A few years ago, a movie came out called “The Horse Whisperer.”
The lead character’s name was Buck—no surprise there. The movie told the story of Buck’s special connection with horses, a connection that was rooted in who he was: his way with horses was a view into his soul.
It seems to me that a movie called “The Holstein Whisperer” could be made
The movie would open with a little boy playing at home with one of those farmyard play sets—a freckle-faced farmer with a hat wearing bib overalls, a tractor, several barnyard animals, a fence to lay out, and a barn with a door that would go “moooo” when opened.
As the scene opens, the little boy’s back is to the camera; he is hunched over working at something.
What is he working at?
Slowly, the camera rotates around to the front; the little boy’s mouth is set in concentration; as the camera zooms in we see that the boy has a bottle of White-Out and black Sharpees; he is changing the black and white patterns of the Holsteins, because, of course, the markings of Holsteins are as individual to them as fingerprints are to us.
The next scene would be the little boy in church wearing bib overalls and bright yellow barn gloves; his Sunday-go-to-meeting clothes.
As he grows, there would been countless scenes of him playing the barn and alone in the pasture with cows. There would be scenes of the boy leading calves around and playing with them because they were his friends.
He would constantly ask question about Holsteins and remember everything he was told. His family would celebrate and nurture his gift; he would work along side his father milking and feeding and caring for the herd; his mother would encourage him to develop his gifts; older brother and sister would be delighted by his fascination with Hosteins.
He would go to Dairy Expos and Dairy Bowls and win too many honors and awards to name.
In time, he would begin to share his gift with others and help them along, as glad to see them learn and succeed as he enjoyed winning himself. When he saw in other boys and girls that gift that he himself had, he would help them in every way he could, not only because this is what he had been taught to do, but because to help them was good for the breed.
There would be an intensity about him; a focus borne of lifetime of loving Holsteins. He would know just how to “dial it in” so that would never come in “DFL.”
You all can write the script for this movie because you knew John.
Everything I know about showing cattle I learned by talking with the Klossners the last few days. I know that part of showing and breeding is about confirmation—how well a cow conforms to the standards of the breed. But it seems to me that there is something more to it, something that I hear is essential to the gift John was given.
It is about relationship.
John had a way of relating to Holsteins that was an expression of his very soul. He was nice and kind and gentle. His cattle felt comforted with him; safe in the hands of a young man who related to each individually, who understood each cow’s personality, who could read each movement.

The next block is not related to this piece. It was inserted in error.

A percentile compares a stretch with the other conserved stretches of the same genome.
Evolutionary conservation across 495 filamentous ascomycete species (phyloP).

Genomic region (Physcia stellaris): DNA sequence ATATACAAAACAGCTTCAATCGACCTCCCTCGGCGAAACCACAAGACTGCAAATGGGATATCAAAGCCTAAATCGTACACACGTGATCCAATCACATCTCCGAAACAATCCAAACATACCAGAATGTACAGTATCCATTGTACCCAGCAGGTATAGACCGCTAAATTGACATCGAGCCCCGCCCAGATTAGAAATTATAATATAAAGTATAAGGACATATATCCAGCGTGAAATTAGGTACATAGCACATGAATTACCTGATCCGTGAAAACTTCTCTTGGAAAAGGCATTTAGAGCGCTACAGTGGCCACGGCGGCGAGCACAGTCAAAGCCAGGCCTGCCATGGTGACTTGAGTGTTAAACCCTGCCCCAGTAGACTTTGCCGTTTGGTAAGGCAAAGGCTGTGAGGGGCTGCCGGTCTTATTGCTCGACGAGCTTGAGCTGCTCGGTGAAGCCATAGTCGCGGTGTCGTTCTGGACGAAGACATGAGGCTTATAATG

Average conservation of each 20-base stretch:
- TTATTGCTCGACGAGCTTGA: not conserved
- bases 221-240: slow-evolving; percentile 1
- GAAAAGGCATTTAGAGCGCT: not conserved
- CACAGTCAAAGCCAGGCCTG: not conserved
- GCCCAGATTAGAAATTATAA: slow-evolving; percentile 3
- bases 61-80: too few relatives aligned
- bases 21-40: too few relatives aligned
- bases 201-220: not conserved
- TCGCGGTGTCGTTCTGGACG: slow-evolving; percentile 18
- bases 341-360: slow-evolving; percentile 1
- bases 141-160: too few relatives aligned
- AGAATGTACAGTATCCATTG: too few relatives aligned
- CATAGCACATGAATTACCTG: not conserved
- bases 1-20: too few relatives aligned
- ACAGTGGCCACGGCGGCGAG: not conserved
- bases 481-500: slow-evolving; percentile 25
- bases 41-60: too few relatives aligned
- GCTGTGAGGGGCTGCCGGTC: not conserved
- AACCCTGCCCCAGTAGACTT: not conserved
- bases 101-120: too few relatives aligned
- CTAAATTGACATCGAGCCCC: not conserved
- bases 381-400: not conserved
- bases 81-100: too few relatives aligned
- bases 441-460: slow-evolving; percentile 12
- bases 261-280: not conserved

And of course, the cows knew him as well as he knew them. They had heard him singing to them when he did his chores; they felt his love and commitment to them in his touch. When it came to showtime, they gave him their bovine trust because he had loved them from the time he had a bottle of White-Out and a black Sharpee marker.
You can’t fake relationship. It develops over time. It is about commitment; it is about trust.
You would need to talk with a Holstein expert, of which there are many here today, but I believe I can say with confidence that the breed had not yet been developed in ancient Palastine when Jesus told stories about God’s love to his disciples using sheep as an example.
Jesus talked to shepherds, not dairymen, so he told stories about sheep, not cattle, but what he says about God’s love for us makes sense in times like this.
Jesus tells stories to help us to trust our relationship with God.
The story might bear updating for today.
If you have a hundred head of cows, and one of them goes missing, you leave the 99 to go looking for the lost one.
God’s love for us is like that; it searches for us each individually when we are lost or in need or in pain or in sorrow.
Today, we are the 99 and John is the one.
He is the one lost to us but is found by God, who blessed John with special gifts, loved him from the beginning, and loves him in the end.
We have lost John, but God has found him.
But we are also the one today.
We are the ones who need to call on God and trust that he will find us, we are the ones who need now to trust our relationship with God, we are the ones who have questions to ask and fears to tell and frustrations to relieve.
And so we pray for faith in the coming days, that God will lead us, show us tender care, feed us and heal us, for we belong to God, and we can trust that God’s love will always find us, most especially when we feel lost and alone.
Now all the tax-collectors and sinners were coming near to listen to him. And the Pharisees and the scribes were grumbling and saying, ‘This fellow welcomes sinners and eats with them.’
So [Jesus] told them this parable: ‘Which one of you, having a hundred sheep and losing one of them, does not leave the ninety-nine in the wilderness and go after the one that is lost until he finds it? When he has found it, he lays it on his shoulders and rejoices. And when he comes home, he calls together his friends and neighbors, saying to them, “Rejoice with me, for I have found my sheep that was lost.” Just so, I tell you, there will be more joy in heaven over one sinner who repents than over ninety-nine righteous people who need no repentance.